Steve Hely’s 2009 novel, How I Became a Famous Novelist, contains perhaps my favorite made-up book title: Caesar, CEO: Business Secrets of the Ancient Romans. I like it not because it’s ridiculous—it is—but because it’s entirely plausible. (The boss of Hely’s narrator swears by it and refers to his business rival as “Carthage.”) Why do I mention this? Oxford classicist Robin Lane Fox’s The Invention of Medicine cries out for Helyan subtitling: “Ancient Wisdom for Wuhan”; “Viruses and ‘Vaccines’ in Fifth-Century Athens”; “Hippocrates and Herd Immunity.” (The imaginary publisher favors alliteration.) The actual subtitle, “From Homer to Hippocrates,” gives little away. The good news: Fox’s Invention of Medicine doesn’t strain for timeliness. The bad: there isn’t really any bad news—the book is intrinsically relevant and happened to be released mid-pandemic.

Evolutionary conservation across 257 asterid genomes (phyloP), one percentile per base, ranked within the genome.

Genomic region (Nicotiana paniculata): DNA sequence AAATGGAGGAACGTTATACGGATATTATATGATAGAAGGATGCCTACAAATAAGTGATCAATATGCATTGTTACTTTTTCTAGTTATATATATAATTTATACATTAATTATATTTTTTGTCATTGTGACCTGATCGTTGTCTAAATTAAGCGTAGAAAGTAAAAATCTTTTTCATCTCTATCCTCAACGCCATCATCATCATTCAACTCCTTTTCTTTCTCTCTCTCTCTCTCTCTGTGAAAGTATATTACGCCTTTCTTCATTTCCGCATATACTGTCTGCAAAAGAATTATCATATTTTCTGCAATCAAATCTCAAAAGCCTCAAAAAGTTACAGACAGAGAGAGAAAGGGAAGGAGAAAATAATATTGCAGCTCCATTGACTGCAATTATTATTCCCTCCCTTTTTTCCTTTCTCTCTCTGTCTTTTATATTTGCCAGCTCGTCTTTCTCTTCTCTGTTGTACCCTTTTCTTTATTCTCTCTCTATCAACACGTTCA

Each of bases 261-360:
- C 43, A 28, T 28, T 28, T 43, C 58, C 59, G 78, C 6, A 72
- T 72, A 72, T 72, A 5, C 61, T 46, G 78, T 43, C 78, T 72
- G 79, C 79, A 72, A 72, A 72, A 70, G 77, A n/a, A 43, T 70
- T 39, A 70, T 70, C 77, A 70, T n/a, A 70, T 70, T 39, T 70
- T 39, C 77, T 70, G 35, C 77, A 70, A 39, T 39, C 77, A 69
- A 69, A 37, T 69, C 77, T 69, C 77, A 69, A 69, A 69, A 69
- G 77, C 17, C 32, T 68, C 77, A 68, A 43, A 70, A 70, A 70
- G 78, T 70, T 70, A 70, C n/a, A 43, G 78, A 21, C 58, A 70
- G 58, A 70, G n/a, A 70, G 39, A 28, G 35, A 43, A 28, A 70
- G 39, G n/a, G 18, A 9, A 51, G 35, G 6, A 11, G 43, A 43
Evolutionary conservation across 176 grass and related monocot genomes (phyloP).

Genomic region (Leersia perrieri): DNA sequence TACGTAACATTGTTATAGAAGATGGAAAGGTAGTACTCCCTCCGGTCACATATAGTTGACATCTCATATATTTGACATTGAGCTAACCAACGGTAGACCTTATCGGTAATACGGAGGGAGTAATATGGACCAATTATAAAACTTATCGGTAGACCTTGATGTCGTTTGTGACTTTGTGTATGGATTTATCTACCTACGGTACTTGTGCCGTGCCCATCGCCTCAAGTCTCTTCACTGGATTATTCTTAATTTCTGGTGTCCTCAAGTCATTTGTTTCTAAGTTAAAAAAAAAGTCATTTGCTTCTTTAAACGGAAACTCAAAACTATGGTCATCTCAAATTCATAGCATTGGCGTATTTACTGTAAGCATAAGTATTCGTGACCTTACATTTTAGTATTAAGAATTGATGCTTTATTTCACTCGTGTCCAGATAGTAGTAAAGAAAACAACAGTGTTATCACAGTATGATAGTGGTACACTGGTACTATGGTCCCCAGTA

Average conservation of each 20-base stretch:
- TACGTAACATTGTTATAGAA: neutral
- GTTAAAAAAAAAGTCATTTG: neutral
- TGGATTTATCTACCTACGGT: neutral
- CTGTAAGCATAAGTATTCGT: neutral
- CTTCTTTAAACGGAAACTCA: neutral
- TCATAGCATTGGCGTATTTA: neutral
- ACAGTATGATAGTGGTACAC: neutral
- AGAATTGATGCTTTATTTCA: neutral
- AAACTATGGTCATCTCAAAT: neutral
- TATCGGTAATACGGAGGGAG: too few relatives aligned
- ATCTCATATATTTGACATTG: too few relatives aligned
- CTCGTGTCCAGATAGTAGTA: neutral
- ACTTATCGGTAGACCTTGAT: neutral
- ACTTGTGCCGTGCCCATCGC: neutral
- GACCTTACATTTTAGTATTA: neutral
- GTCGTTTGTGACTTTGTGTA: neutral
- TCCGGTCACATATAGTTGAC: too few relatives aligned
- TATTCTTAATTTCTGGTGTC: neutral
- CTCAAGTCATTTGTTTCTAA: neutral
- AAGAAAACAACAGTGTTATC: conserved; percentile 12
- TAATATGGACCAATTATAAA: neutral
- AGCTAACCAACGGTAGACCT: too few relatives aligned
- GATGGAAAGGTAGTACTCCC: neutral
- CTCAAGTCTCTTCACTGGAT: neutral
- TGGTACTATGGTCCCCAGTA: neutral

Fox’s “invention” is neither an old-timey set of remedies nor today’s advanced system of knowledge and practice. It is, instead, the conceptual shift from—beginning in the fifth century B.C.—the divine fatalism of Homer to the heightened empiricism of the medical (and historical) profession. (Indeed, this “broader wave of new thinking” in Greece also encompassed political philosophy, rhetoric, drama, and sculpture.) Case studies from, Fox argues, around 470 B.C., on the island-city of Thasos, were the marker.
The “invention” is neither an old-timey set of remedies nor today’s advanced system of knowledge and practice. It is, instead, the conceptual shift from divine fatalism to empiricism.